Tips 'n' Tricks
Attention Beginners: many new users have begun their Atari 8-bit computing interests with systems obtained second-hand from garage sales, swap meets, or family hand-me-downs. XL/XE systems obtained in this manner are nearly always bereft of manuals, leaving the novice user in a state of bewilderment upon arrival home with the newfound treasure. The situation is especially frustrating for the XL owner even if his second-hand system came with a manual: Atari's manuals for the XL machines were all worthless fluff, a pathetic joke. Fortunately, Atari's manuals for the XE machines were excellent, and AC recommends that anyone seeking basic user information on the XL/XE series computers should obtain the manual for the 130XE. That manual contains detailed descriptions of keyboard functions, pinouts of all the hardware ports, connection diagrams, and a splendid introductory tutorial on BASIC programming complete with a good-sized library of type-in programs. The information in the 130XE manual is 98% applicable to XL owners, the differences being in different physical locations of things like the function keys and various hardware ports, plus the differences in RAM capacity between the XL/XE. Try shopping around for this manual at Best Electronics (408243-6950), B&C ComputerVisions (408-986-9960), Toad Computers (800-448-8623), or any of the advertisers in this magazine.
MONITOR CABLES: we've received several inquiries from people seeking monitor cables for their 8-bit. These cables are readily available from most of the advertisers in this magazine. From Dave Paterson, an 8-bit user on GEnie, comes the tip that you might be able to get an Atari-compatible monitor cable from Radio Shack, catalog #42-2394. According to AC's Hardware Editor this item was deleted from the 'Shack catalog about five years ago, but you might luck out and find one still on the shelf if your local 'Shack store does a slow business.
Atariwriter-80 Weirdness (will it never end?): when running AT-80 under SpartaDOS 3.2d, if you're using an AUTOBAT file (for preventing, say, reformatting a RAMdisk when RESET is pressed), execution of this batch file upon pressing RESET will cause AT-80 to lock up upon loading. Until someone in the 8-bit community gets around to writing a SpartaDOS utility for AtariWriter-80 similar to the LVAUG Patch for AtariWriter+, the only cure is to remove (or rename) the AUTOBAT file from your AT-80 disk.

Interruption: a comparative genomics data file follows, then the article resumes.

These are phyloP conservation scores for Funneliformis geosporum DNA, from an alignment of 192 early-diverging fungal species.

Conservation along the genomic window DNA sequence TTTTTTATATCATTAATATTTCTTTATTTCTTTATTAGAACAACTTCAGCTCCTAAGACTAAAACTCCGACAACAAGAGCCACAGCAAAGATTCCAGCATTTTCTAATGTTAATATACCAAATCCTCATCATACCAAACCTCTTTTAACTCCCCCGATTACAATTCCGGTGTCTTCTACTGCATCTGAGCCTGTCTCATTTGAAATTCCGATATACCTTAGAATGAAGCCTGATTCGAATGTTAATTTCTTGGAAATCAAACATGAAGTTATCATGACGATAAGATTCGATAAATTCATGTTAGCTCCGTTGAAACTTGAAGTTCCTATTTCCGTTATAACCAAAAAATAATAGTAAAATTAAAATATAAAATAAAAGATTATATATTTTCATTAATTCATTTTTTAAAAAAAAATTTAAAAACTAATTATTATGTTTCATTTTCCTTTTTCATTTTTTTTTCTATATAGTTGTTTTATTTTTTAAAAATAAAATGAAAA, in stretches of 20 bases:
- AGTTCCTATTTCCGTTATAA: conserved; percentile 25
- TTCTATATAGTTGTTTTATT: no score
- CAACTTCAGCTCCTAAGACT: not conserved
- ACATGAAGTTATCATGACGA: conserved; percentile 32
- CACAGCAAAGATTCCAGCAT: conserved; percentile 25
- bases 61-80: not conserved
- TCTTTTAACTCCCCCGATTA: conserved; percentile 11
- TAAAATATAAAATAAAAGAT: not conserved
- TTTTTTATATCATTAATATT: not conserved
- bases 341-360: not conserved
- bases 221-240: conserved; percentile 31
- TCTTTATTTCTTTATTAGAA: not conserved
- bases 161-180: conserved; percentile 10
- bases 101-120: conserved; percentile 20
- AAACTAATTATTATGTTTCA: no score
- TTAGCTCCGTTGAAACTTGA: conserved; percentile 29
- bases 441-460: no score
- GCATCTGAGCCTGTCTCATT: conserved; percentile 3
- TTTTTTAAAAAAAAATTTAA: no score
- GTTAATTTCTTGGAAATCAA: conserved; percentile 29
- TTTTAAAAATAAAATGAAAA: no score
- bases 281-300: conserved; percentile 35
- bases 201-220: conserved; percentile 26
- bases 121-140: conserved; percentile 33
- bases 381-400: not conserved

Another AT-80 oddity is seen in EDIT mode when the cursor is in the extreme upper left-hand corner. If you hit BACKSPACE, the poor little cursor goes blinky-crazy trying to go back one space even though there's no place for it to go (if there's text on the screen, it will commence re-writing the screen over and over). The cure is to just hit any character key. This will get the cursor moving in the forward direction it seems to prefer and relieve the hiccups.
XF551 Socket Snafu: recently one of the guys here at AC rediscovered- the hard way- an old problem with the SIO sockets on the XF551 disk drive. The controller board in the 551 is the crummiest piece of junk Atari ever made, cheap phenolic substrate with foil traces so thin you could probably see through them were it not for the green foil mask and sticky gobs of solder flux residue. To make matters worse, early production runs of the 551 used cheap rivets to fasten down the SIO sockets (Atari installed heftier sockets in later production units, fastened with screws). The rivets were undersize and incompetently installed, so the brunt of force applied when the user connects/disconnects cables is borne by the socket pins themselves. The pins are secured by solder connections to the thin foil traces, which soon work loose and break after a bit of wiggling by the user. The broken foil traces disrupt communication between the computer and the drive, giving rise to a host of devilish intermittent problems until finally the computer just gives up and refuses to acknowledge the presence of the drive.
The cure requires some skillful surgery (if you're the impatient/butterfingered type, find a friend with the necessary skills and equipment). Open the drive case and remove the controller card (you'll have to remove the drive mechanism first). Drill out the rivets from both sockets. This is best done working from the foil side of the board using a Moto-Tool equipped with an emery cutting wheel. Holding the card foil side up, gently wiggle the sockets while observing the SIO pin solder pads: a very strong light and magnifying glass will be indispensable here. Sometimes the pads themselves are lifted completely off the board, and foil breaks typically occur where the trace meets the pad. Make notes of which traces appear loose or broken, then fasten down the sockets with #4 hardware (screws, lockwashers, and nuts). Screws should be installed from the foil side of the board, with the washers and nuts visible on the component side. Then carefully re-solder all the broken pads and foil traces, taking care not to create solder bridges between adjacent pads. You might need to employ a razor edge to scrape the green mask off the trace to expose fresh copper for soldering; this requires considerable skill due to the delicacy of the foil runs. A short length of insulated wire can be used if the foil trace is mangled.
If the drive still misbehaves following this treatment, re-check your work. Sometimes the foil breaks are fiendishly difficult to see, especially with the unaided eye.
We want bugs! If you have a hot tip on hardware/software usage or an undocumented bug in a program, we want to hear about it!